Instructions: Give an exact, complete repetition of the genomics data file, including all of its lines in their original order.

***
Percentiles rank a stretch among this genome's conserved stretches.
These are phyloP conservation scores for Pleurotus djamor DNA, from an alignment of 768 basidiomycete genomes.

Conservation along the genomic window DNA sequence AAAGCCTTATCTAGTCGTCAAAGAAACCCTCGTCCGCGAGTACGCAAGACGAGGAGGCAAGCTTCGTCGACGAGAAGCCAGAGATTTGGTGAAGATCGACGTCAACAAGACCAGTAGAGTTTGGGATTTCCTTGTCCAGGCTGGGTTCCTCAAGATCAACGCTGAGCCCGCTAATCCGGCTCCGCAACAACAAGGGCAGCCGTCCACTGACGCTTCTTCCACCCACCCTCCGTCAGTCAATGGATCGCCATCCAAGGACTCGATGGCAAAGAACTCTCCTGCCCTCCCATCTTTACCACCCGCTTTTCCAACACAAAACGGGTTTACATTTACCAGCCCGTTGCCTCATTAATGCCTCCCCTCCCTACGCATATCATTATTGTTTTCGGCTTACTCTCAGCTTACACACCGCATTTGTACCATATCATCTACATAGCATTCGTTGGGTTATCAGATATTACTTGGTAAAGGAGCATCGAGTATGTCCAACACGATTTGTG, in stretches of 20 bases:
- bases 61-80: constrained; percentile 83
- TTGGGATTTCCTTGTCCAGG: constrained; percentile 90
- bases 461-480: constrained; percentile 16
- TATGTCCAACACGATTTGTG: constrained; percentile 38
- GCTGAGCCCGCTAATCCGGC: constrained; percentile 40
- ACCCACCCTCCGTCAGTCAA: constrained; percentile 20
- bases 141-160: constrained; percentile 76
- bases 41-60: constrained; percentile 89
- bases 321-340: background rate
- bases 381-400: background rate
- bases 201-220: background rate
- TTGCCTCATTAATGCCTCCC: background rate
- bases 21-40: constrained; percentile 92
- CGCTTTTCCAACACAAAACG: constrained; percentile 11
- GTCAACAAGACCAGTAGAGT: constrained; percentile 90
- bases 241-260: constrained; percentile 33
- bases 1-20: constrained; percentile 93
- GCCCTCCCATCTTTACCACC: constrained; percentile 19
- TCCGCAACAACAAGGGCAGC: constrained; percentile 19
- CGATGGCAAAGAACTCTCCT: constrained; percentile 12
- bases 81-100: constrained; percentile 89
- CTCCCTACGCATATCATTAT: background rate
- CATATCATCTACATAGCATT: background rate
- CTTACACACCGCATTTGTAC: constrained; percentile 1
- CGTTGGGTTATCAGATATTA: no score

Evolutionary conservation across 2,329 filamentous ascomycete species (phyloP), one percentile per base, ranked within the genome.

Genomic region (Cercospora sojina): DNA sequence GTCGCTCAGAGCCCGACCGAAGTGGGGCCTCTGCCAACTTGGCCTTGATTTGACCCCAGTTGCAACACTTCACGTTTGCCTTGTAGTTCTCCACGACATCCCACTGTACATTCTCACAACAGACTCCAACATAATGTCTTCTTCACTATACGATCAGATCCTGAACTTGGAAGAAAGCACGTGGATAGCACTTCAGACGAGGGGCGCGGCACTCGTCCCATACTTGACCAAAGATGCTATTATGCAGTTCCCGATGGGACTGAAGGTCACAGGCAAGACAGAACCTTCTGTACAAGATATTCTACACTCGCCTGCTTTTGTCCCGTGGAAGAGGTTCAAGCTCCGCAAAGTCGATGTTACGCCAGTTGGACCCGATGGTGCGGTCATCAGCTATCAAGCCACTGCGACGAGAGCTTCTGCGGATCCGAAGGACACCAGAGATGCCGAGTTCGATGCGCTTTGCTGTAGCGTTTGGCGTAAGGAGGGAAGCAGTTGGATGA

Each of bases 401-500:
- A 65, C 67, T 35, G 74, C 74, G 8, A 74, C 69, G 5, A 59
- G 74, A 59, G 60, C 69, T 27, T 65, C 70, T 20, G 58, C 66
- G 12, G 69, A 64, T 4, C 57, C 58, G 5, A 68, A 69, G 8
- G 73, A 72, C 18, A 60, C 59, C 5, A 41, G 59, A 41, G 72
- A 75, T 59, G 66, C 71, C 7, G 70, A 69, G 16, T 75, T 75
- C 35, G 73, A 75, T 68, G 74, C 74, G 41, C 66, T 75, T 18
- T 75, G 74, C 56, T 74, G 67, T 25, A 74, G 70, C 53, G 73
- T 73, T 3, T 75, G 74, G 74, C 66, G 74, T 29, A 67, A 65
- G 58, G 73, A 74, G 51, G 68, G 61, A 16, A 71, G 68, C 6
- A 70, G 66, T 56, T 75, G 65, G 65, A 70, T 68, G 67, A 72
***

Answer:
Percentiles rank a stretch among this genome's conserved stretches.
These are phyloP conservation scores for Pleurotus djamor DNA, from an alignment of 768 basidiomycete genomes.

Conservation along the genomic window DNA sequence AAAGCCTTATCTAGTCGTCAAAGAAACCCTCGTCCGCGAGTACGCAAGACGAGGAGGCAAGCTTCGTCGACGAGAAGCCAGAGATTTGGTGAAGATCGACGTCAACAAGACCAGTAGAGTTTGGGATTTCCTTGTCCAGGCTGGGTTCCTCAAGATCAACGCTGAGCCCGCTAATCCGGCTCCGCAACAACAAGGGCAGCCGTCCACTGACGCTTCTTCCACCCACCCTCCGTCAGTCAATGGATCGCCATCCAAGGACTCGATGGCAAAGAACTCTCCTGCCCTCCCATCTTTACCACCCGCTTTTCCAACACAAAACGGGTTTACATTTACCAGCCCGTTGCCTCATTAATGCCTCCCCTCCCTACGCATATCATTATTGTTTTCGGCTTACTCTCAGCTTACACACCGCATTTGTACCATATCATCTACATAGCATTCGTTGGGTTATCAGATATTACTTGGTAAAGGAGCATCGAGTATGTCCAACACGATTTGTG, in stretches of 20 bases:
- bases 61-80: constrained; percentile 83
- TTGGGATTTCCTTGTCCAGG: constrained; percentile 90
- bases 461-480: constrained; percentile 16
- TATGTCCAACACGATTTGTG: constrained; percentile 38
- GCTGAGCCCGCTAATCCGGC: constrained; percentile 40
- ACCCACCCTCCGTCAGTCAA: constrained; percentile 20
- bases 141-160: constrained; percentile 76
- bases 41-60: constrained; percentile 89
- bases 321-340: background rate
- bases 381-400: background rate
- bases 201-220: background rate
- TTGCCTCATTAATGCCTCCC: background rate
- bases 21-40: constrained; percentile 92
- CGCTTTTCCAACACAAAACG: constrained; percentile 11
- GTCAACAAGACCAGTAGAGT: constrained; percentile 90
- bases 241-260: constrained; percentile 33
- bases 1-20: constrained; percentile 93
- GCCCTCCCATCTTTACCACC: constrained; percentile 19
- TCCGCAACAACAAGGGCAGC: constrained; percentile 19
- CGATGGCAAAGAACTCTCCT: constrained; percentile 12
- bases 81-100: constrained; percentile 89
- CTCCCTACGCATATCATTAT: background rate
- CATATCATCTACATAGCATT: background rate
- CTTACACACCGCATTTGTAC: constrained; percentile 1
- CGTTGGGTTATCAGATATTA: no score

Evolutionary conservation across 2,329 filamentous ascomycete species (phyloP), one percentile per base, ranked within the genome.

Genomic region (Cercospora sojina): DNA sequence GTCGCTCAGAGCCCGACCGAAGTGGGGCCTCTGCCAACTTGGCCTTGATTTGACCCCAGTTGCAACACTTCACGTTTGCCTTGTAGTTCTCCACGACATCCCACTGTACATTCTCACAACAGACTCCAACATAATGTCTTCTTCACTATACGATCAGATCCTGAACTTGGAAGAAAGCACGTGGATAGCACTTCAGACGAGGGGCGCGGCACTCGTCCCATACTTGACCAAAGATGCTATTATGCAGTTCCCGATGGGACTGAAGGTCACAGGCAAGACAGAACCTTCTGTACAAGATATTCTACACTCGCCTGCTTTTGTCCCGTGGAAGAGGTTCAAGCTCCGCAAAGTCGATGTTACGCCAGTTGGACCCGATGGTGCGGTCATCAGCTATCAAGCCACTGCGACGAGAGCTTCTGCGGATCCGAAGGACACCAGAGATGCCGAGTTCGATGCGCTTTGCTGTAGCGTTTGGCGTAAGGAGGGAAGCAGTTGGATGA

Each of bases 401-500:
- A 65, C 67, T 35, G 74, C 74, G 8, A 74, C 69, G 5, A 59
- G 74, A 59, G 60, C 69, T 27, T 65, C 70, T 20, G 58, C 66
- G 12, G 69, A 64, T 4, C 57, C 58, G 5, A 68, A 69, G 8
- G 73, A 72, C 18, A 60, C 59, C 5, A 41, G 59, A 41, G 72
- A 75, T 59, G 66, C 71, C 7, G 70, A 69, G 16, T 75, T 75
- C 35, G 73, A 75, T 68, G 74, C 74, G 41, C 66, T 75, T 18
- T 75, G 74, C 56, T 74, G 67, T 25, A 74, G 70, C 53, G 73
- T 73, T 3, T 75, G 74, G 74, C 66, G 74, T 29, A 67, A 65
- G 58, G 73, A 74, G 51, G 68, G 61, A 16, A 71, G 68, C 6
- A 70, G 66, T 56, T 75, G 65, G 65, A 70, T 68, G 67, A 72